Our previous blog used innovation in the space race and ski jumps to frame our conversation around the fundamentals of DevOps (consisting of continuous delivery, continuous integration, and continuous deployment). While we dived into the basics of DevOps from a technical perspective, this article will explore DevOps from a business point of view, with a focus on an organisation’s DevOps maturity levels.
The ski jump, as referenced below, was mentioned in the previous article and is divided up into four quadrants and based off two axis – Cost of Running (CoR) and Cost of Change (CoC). There are two main areas that organisations (or teams within a business for that matter) fall in to: the red and the green.
Another way of thinking about maturity this is the good, the bad, and the ugly. Organisations in the green (good) section of the model have a low CoR and low CoC, and are able to develop, implement, and get solutions into the hands of users within hours.
Organisations in the red (the bad) section of the model have high CoR and high CoC, and tend to be slower to implement solutions to capitilise on opportunities – often taking months or years to take an idea to market. How many times can you recall planning, designing, and implementing a solution all in the same year?
And what about the ugly? These are forces that are slowing or holding back your organisation from realising the full potential that DevOps offers. And we’ll get to this later.
We use the terms good, bad, and ugly very lightly, as there are a range of reasons why organisations fit each of these tags. It’s by no means an insult, but a reflection of where the organisation is placed on the modernisation journey.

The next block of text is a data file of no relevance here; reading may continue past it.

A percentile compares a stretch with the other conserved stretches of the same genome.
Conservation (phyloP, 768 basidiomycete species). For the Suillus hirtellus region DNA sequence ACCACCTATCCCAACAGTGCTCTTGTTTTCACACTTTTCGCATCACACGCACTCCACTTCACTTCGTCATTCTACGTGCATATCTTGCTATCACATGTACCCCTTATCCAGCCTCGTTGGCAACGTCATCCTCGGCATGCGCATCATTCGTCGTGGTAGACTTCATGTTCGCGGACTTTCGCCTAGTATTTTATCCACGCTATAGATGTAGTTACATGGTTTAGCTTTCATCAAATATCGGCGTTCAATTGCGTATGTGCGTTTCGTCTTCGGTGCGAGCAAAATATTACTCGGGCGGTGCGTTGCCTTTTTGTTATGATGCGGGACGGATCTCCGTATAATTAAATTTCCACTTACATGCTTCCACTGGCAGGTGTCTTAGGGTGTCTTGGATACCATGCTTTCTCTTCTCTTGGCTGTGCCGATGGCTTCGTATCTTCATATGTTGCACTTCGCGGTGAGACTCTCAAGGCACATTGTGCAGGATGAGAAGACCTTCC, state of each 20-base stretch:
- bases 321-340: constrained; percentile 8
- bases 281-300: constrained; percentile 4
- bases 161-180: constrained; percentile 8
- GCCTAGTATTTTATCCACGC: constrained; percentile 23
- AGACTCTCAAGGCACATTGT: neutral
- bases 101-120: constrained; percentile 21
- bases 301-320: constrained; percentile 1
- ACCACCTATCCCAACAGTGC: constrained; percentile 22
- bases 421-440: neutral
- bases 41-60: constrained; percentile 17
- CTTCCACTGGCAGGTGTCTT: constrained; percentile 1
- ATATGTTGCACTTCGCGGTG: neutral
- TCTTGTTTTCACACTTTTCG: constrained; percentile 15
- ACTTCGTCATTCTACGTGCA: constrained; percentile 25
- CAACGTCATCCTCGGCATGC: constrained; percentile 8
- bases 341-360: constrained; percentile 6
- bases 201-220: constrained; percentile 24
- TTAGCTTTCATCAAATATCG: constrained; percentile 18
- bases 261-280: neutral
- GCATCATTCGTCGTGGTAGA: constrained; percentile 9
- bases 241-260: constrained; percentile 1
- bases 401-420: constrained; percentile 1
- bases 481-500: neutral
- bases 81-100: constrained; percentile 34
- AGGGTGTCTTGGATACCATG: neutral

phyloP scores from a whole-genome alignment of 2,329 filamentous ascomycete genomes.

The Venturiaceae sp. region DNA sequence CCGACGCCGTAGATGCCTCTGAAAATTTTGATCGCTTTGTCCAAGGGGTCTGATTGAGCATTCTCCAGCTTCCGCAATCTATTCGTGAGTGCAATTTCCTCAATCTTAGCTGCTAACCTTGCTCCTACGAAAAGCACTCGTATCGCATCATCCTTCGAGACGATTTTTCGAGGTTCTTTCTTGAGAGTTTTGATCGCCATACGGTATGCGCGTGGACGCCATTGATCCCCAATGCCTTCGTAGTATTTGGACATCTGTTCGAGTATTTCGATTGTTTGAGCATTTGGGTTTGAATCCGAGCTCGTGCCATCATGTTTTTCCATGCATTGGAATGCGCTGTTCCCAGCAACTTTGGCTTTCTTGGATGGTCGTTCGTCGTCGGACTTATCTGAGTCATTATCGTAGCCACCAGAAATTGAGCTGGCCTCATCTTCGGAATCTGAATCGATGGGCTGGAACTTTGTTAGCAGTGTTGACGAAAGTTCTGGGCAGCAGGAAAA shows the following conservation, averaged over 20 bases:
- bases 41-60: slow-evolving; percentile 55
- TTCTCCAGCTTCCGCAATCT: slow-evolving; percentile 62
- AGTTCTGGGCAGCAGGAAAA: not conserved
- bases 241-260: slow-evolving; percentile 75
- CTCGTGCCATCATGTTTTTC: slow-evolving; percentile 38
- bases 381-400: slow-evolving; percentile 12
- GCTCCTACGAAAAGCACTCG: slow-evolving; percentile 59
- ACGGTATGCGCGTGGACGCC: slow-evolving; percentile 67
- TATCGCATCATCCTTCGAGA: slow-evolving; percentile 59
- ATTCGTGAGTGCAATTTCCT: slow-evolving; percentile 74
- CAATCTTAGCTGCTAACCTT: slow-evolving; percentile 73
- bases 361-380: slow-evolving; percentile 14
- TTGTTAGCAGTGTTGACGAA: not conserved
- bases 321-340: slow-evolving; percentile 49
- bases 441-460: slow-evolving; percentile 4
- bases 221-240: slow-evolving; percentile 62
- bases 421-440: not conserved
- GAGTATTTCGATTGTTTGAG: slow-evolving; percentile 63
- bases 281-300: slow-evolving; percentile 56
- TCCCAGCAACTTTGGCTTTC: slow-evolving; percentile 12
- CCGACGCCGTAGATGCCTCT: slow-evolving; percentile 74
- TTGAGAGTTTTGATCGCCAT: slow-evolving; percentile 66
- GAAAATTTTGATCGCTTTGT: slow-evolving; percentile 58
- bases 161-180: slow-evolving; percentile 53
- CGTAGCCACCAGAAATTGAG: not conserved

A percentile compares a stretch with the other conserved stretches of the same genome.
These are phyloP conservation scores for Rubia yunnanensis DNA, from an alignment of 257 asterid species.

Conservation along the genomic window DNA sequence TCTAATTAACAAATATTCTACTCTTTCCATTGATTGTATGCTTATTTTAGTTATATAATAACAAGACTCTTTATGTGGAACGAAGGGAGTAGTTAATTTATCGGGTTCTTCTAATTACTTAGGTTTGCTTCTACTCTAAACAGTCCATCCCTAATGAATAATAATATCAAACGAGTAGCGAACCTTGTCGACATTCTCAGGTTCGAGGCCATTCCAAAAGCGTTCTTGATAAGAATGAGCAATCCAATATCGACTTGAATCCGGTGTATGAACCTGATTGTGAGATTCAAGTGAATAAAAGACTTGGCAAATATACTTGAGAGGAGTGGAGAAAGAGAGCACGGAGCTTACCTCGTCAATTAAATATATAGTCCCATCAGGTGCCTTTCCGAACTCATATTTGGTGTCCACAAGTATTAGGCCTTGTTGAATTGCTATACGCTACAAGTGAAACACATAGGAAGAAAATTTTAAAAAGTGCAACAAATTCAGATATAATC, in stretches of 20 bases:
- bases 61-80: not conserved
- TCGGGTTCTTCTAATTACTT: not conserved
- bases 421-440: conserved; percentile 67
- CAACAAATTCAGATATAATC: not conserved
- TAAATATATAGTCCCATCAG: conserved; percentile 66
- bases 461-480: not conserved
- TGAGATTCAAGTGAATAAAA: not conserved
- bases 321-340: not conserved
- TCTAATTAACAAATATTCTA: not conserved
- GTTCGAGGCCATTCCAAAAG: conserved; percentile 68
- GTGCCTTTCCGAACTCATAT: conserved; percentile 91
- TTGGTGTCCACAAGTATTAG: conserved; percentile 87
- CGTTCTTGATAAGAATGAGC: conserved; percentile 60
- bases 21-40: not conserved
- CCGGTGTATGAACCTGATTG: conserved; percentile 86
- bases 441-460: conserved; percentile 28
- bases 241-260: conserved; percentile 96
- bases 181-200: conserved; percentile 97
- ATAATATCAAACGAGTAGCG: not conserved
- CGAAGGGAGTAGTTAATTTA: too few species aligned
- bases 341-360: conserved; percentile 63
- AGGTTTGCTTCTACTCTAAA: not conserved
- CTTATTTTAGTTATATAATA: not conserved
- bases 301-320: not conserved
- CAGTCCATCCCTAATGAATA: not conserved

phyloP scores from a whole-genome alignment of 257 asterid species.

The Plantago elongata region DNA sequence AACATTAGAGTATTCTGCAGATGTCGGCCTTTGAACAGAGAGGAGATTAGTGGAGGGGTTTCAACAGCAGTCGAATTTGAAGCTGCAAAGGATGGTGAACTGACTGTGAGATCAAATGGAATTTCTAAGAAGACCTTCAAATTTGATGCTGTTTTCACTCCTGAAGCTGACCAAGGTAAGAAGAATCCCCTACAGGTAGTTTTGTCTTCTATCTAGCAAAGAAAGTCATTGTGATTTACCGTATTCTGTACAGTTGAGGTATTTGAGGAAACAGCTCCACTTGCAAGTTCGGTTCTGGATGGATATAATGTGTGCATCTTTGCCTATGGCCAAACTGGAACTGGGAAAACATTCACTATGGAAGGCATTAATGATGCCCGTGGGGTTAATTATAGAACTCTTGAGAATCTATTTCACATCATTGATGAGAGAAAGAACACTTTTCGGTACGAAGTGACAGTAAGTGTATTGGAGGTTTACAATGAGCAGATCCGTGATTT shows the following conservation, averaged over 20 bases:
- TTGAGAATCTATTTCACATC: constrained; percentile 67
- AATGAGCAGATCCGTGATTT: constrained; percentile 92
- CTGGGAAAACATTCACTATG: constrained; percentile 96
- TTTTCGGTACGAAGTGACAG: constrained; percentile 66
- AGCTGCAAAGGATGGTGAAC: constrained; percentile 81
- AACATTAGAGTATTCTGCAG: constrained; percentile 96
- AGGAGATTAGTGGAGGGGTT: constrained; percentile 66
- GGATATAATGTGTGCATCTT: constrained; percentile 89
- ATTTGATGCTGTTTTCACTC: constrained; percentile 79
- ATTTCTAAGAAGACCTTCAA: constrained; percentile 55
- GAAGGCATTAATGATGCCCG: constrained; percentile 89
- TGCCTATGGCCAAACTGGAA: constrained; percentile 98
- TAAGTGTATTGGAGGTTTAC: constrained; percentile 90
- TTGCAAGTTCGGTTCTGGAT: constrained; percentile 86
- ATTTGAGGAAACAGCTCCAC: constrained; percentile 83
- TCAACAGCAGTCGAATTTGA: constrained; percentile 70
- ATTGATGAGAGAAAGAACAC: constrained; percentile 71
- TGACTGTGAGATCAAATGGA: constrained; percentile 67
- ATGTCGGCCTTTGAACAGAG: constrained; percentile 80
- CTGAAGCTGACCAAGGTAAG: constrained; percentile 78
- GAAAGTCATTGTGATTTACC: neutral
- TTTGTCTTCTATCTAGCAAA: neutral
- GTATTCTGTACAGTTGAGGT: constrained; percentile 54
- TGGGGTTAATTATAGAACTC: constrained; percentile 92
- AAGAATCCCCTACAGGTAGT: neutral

The Bad: Organisations with a low DevOps maturity
On closer inspection of the top right (red) quadrant, organisations and teams who populate this area are still predominantly using on-prem technology. Such organisations tend to gravitate towards the familiar, traditional tools and technologies, processes and methodologies. Those in this quadrant also typically work with familiar concepts such as IT Ops, Support, BAU, Managed Services, etc.
These organisations are typically larger, enterprise businesses with complex requirements, an ageing technology stack, and have various regulator requirements on them. The higher cost of change and running comes is no surprise.
However, it’s not all bad. These same enterprises typically have a larger customer base and revenue stream to be able to fund modernisation programmes. And when you consider DevOps is a journey, a way of working, these enterprises have a window of opportunity to modernise their business and not just remain competitive but lead the industry too.
Beginning the journey towards a higher DevOps maturity includes:
- Auditing technology stack to identify starting point for modernisation
- Adopting a Hybrid or Full Cloud technology stack
- Upskilling and preparing your people to transition to DevOps methodologies
- Understanding how new methodologies will change internal working relationships
- Automating aspects of your DevOps processes
- Creating a roadmap for your DevOps modernisation programme
The Good: Organisations with a high DevOps maturity